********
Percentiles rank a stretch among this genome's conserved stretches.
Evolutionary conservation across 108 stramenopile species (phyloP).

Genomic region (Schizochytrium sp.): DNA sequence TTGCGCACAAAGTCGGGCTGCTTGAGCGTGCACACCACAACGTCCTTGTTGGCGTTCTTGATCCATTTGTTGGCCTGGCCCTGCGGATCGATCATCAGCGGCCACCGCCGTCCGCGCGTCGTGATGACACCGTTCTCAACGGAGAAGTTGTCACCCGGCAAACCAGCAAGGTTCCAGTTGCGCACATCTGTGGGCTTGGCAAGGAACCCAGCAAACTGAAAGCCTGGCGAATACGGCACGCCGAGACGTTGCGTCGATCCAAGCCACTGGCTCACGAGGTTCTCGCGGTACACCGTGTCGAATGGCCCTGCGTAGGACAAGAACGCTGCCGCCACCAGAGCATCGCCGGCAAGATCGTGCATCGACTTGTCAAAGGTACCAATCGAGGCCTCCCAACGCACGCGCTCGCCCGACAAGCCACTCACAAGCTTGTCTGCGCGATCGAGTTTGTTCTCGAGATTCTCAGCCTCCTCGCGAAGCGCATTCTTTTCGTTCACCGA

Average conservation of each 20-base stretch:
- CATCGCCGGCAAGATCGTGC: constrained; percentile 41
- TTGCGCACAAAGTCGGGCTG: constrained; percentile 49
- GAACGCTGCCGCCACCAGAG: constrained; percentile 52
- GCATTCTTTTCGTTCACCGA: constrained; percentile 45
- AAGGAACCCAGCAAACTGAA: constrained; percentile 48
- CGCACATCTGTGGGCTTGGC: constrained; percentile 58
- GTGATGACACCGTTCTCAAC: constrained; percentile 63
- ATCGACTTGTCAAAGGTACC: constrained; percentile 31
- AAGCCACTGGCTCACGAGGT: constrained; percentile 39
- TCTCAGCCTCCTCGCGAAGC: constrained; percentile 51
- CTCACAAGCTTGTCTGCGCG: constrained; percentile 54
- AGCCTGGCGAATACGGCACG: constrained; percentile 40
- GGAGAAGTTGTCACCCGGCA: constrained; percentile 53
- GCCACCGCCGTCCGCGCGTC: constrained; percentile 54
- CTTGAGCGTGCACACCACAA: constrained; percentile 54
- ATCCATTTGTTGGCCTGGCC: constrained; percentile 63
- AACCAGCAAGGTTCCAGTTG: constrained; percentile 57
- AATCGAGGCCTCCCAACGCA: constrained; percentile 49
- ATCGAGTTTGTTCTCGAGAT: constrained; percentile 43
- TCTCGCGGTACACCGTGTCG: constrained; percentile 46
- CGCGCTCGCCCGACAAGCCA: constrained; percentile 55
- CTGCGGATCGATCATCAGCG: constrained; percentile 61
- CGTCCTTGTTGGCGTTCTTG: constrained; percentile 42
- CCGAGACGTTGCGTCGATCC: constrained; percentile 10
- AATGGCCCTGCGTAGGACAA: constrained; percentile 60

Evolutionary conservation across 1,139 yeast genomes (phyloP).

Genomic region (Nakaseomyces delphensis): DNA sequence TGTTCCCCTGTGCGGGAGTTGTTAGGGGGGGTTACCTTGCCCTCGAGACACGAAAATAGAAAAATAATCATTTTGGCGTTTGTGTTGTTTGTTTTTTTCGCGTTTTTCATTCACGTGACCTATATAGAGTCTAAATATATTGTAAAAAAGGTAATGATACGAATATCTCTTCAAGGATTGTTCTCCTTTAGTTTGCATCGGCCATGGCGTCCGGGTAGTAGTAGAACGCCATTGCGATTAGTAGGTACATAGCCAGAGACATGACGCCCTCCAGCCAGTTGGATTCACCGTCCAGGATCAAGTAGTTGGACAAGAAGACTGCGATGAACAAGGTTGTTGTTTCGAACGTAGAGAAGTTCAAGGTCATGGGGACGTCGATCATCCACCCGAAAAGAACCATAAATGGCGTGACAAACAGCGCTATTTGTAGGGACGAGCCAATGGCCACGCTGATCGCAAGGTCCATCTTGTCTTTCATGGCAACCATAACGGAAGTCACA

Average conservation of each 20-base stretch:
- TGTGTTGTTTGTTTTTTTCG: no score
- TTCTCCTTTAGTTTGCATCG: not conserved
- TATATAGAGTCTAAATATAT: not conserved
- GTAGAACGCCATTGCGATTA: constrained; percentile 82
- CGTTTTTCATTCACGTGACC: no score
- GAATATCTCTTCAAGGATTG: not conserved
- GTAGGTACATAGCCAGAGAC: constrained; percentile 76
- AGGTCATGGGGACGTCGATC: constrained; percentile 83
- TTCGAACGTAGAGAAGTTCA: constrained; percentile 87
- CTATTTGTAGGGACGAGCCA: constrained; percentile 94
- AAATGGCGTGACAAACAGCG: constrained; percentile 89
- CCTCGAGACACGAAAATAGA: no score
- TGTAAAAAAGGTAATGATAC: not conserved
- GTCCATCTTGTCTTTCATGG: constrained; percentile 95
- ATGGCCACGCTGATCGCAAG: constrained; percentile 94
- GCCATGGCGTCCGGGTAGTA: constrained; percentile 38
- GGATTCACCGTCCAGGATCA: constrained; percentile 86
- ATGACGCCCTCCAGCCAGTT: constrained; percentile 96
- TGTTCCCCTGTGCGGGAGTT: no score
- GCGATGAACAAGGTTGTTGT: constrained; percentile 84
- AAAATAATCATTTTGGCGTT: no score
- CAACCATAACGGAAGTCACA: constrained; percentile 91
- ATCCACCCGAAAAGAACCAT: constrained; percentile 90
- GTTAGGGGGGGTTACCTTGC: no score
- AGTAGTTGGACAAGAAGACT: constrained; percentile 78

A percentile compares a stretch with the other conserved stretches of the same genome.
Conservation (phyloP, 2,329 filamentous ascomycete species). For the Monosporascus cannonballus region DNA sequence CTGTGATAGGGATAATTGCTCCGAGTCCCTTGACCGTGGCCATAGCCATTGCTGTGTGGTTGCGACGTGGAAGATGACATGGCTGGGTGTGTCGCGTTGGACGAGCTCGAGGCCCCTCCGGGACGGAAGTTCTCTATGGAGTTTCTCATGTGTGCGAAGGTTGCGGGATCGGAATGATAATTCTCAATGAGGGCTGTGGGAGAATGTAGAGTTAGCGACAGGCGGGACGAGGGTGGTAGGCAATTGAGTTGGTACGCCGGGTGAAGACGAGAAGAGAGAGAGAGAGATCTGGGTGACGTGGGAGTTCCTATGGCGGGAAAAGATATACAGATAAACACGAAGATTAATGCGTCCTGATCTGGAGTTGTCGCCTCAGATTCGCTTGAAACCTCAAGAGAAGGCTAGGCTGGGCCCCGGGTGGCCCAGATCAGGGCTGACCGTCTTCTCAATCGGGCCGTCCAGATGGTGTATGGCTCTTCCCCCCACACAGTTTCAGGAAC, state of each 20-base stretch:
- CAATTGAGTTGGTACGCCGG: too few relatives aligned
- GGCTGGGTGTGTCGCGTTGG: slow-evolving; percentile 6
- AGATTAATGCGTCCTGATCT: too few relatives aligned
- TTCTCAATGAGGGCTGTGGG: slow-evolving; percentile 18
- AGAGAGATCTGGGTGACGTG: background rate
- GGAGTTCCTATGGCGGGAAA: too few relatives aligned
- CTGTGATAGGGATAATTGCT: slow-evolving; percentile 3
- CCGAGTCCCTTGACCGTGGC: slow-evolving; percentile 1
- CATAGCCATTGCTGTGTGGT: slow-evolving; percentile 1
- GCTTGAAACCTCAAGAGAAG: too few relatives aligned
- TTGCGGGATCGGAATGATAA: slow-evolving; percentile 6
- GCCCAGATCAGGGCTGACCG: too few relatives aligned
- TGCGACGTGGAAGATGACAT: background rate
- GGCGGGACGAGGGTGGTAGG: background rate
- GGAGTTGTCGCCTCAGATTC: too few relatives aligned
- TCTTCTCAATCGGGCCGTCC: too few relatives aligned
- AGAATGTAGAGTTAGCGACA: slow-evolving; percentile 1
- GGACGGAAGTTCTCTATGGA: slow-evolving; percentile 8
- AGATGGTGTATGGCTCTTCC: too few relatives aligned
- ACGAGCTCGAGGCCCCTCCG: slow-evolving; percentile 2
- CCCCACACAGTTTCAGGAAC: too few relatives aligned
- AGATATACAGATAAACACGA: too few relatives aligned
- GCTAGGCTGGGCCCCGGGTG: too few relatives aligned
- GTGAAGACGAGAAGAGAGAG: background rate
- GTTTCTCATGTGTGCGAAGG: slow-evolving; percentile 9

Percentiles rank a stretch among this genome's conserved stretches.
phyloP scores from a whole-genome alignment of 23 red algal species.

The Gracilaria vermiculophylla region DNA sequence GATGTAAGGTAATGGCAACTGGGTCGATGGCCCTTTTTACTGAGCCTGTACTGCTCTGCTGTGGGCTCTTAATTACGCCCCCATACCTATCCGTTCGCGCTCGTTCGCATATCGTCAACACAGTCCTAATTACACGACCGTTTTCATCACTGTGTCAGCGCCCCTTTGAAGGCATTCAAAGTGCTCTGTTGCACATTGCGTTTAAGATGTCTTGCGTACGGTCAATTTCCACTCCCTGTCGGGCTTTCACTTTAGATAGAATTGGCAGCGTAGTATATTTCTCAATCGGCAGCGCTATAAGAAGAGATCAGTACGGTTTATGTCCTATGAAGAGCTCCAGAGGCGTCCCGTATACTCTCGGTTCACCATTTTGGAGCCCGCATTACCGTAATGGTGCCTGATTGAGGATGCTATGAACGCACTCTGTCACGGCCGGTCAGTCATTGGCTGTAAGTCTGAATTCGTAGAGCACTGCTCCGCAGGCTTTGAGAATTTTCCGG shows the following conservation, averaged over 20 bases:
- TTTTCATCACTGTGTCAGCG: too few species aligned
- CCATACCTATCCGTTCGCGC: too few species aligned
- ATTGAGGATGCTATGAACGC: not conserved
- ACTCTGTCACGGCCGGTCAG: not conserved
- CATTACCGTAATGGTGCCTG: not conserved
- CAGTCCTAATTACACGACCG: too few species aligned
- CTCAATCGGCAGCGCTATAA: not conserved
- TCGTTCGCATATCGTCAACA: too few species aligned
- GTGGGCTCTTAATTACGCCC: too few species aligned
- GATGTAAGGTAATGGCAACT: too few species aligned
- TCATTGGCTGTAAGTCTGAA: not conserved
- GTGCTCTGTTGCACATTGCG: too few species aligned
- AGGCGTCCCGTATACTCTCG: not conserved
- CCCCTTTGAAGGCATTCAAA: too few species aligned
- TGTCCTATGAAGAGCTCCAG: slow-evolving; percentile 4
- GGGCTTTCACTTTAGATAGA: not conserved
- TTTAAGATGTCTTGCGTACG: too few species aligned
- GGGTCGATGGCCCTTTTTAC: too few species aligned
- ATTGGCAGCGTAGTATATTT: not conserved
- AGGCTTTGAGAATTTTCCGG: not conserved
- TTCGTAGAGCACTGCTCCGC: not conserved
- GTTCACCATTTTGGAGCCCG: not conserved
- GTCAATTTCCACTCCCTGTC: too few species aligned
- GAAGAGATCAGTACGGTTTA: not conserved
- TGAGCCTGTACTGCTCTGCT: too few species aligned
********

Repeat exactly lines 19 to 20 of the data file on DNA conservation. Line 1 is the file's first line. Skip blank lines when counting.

- CTTGAGCGTGCACACCACAA: constrained; percentile 54
- ATCCATTTGTTGGCCTGGCC: constrained; percentile 63